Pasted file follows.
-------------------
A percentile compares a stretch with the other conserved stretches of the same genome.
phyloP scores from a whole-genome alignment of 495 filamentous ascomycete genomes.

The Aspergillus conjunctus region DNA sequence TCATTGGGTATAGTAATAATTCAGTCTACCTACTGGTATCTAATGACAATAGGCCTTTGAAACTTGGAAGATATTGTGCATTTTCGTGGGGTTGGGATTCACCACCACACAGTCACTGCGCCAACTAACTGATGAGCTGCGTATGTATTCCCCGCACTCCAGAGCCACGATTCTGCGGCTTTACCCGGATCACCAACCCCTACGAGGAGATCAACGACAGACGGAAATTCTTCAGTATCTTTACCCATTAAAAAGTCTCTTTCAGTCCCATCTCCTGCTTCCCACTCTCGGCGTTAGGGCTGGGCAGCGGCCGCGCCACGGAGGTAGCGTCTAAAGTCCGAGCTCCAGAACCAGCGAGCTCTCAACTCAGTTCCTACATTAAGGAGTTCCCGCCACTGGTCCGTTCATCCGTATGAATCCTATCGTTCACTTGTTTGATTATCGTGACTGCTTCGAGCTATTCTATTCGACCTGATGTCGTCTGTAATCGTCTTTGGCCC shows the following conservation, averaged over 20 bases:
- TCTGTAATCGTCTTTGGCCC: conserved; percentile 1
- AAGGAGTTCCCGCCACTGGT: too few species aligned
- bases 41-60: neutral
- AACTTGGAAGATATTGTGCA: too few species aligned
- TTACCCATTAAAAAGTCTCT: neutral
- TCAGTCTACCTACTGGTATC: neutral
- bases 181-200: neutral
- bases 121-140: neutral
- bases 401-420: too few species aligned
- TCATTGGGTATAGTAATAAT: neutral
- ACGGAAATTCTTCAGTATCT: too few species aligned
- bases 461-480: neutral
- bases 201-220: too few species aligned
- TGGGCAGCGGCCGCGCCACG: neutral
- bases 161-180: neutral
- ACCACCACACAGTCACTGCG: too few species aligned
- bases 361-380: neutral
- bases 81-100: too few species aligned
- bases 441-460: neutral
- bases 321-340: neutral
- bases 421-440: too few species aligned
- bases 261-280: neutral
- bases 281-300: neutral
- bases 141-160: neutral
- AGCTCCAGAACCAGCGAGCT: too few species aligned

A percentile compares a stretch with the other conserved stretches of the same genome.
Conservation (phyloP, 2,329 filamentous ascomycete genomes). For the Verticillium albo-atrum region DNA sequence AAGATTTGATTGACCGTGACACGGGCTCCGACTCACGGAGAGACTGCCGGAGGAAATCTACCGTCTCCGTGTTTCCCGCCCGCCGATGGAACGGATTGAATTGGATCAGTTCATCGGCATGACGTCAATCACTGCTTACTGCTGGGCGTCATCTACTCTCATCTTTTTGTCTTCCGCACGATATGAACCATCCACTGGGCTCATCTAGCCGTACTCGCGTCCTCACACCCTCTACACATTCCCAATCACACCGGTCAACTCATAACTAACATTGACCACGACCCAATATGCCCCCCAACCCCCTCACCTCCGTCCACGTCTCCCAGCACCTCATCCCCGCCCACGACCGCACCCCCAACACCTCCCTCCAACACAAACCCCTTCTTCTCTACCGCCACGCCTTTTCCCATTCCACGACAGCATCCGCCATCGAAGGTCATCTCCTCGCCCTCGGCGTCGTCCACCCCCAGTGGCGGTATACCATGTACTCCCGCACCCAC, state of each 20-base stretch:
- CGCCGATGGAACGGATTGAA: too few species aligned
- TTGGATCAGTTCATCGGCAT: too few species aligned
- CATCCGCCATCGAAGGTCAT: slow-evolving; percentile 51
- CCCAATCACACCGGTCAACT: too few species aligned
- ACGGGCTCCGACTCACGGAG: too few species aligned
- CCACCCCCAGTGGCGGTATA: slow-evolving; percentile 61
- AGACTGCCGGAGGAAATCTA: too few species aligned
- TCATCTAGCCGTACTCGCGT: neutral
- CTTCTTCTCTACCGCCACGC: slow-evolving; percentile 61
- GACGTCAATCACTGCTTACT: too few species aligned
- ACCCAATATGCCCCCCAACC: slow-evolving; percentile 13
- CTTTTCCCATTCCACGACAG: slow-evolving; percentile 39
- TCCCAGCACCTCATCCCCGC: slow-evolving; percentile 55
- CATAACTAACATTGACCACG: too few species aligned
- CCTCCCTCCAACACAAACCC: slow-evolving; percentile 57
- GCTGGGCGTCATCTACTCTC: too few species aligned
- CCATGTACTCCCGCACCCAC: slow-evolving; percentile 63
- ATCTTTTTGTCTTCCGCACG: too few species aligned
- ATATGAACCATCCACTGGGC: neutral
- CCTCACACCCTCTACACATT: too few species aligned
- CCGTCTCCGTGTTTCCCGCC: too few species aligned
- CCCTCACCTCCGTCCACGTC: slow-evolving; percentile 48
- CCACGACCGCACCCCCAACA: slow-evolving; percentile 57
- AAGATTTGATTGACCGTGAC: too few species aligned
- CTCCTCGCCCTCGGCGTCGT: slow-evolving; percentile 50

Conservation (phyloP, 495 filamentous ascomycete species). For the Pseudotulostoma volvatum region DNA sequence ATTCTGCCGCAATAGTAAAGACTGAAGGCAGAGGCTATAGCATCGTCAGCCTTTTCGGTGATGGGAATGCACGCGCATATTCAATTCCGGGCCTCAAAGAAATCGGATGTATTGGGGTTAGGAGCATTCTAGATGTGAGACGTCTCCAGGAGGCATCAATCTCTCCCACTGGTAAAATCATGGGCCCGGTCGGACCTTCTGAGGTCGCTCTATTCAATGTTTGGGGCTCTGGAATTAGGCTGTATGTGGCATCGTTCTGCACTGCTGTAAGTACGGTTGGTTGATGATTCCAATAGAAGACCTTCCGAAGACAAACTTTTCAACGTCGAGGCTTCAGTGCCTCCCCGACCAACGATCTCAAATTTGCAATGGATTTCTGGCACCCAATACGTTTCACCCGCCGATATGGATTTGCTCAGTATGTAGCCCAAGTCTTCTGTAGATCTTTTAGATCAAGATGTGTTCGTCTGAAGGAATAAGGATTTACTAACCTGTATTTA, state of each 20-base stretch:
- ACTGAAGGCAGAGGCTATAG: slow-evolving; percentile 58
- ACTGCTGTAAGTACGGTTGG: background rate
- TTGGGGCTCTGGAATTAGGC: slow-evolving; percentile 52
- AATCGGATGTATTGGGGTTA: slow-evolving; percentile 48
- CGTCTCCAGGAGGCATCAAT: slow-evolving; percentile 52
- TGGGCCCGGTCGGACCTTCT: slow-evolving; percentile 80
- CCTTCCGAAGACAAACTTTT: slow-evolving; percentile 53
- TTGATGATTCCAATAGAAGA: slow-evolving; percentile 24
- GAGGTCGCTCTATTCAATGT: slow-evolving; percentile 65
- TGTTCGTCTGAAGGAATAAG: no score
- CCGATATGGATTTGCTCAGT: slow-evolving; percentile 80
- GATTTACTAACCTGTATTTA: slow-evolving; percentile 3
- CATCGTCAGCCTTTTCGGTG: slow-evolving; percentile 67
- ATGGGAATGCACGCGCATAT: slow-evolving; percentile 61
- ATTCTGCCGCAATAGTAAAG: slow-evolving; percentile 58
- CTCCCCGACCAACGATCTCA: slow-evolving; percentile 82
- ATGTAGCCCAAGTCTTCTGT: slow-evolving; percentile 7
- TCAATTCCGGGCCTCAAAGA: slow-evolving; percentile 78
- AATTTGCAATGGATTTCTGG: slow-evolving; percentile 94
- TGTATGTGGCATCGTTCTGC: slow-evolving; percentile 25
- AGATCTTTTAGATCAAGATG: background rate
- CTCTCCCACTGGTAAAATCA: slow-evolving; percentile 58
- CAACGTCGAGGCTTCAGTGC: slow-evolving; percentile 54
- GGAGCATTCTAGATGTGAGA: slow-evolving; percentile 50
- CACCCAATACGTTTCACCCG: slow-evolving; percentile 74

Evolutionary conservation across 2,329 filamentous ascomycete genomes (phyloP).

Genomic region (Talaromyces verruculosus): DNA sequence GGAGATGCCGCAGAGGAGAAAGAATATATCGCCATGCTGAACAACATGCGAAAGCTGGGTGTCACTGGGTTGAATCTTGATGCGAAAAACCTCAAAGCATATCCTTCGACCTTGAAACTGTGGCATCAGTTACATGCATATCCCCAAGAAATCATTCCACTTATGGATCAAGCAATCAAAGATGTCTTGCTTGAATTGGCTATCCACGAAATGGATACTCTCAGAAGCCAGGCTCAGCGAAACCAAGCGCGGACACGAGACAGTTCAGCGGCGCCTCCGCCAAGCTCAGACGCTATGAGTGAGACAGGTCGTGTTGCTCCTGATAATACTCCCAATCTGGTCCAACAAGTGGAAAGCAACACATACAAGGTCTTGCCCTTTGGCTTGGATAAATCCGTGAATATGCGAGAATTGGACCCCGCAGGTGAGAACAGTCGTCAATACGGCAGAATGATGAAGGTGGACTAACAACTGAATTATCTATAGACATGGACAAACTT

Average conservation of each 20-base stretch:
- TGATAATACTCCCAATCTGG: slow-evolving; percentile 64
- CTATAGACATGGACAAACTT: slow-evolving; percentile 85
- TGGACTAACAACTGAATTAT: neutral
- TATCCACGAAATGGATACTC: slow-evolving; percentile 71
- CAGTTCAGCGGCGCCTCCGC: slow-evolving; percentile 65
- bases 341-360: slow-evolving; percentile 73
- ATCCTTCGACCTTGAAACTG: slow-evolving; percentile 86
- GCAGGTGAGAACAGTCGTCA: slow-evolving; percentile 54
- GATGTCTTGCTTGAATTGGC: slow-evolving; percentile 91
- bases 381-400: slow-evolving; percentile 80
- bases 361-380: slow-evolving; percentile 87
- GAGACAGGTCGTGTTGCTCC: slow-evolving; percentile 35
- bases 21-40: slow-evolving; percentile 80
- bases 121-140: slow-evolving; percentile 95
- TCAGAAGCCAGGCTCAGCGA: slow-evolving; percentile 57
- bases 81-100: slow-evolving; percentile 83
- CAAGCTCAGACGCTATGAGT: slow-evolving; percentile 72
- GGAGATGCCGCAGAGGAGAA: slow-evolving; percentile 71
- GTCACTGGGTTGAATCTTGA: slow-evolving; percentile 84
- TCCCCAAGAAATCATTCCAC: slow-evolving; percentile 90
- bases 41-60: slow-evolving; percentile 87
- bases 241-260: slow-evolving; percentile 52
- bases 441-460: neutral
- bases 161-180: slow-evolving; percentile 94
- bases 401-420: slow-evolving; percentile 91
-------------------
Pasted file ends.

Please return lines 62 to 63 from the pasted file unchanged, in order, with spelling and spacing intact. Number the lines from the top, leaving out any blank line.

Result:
- TGGGCCCGGTCGGACCTTCT: slow-evolving; percentile 80
- CCTTCCGAAGACAAACTTTT: slow-evolving; percentile 53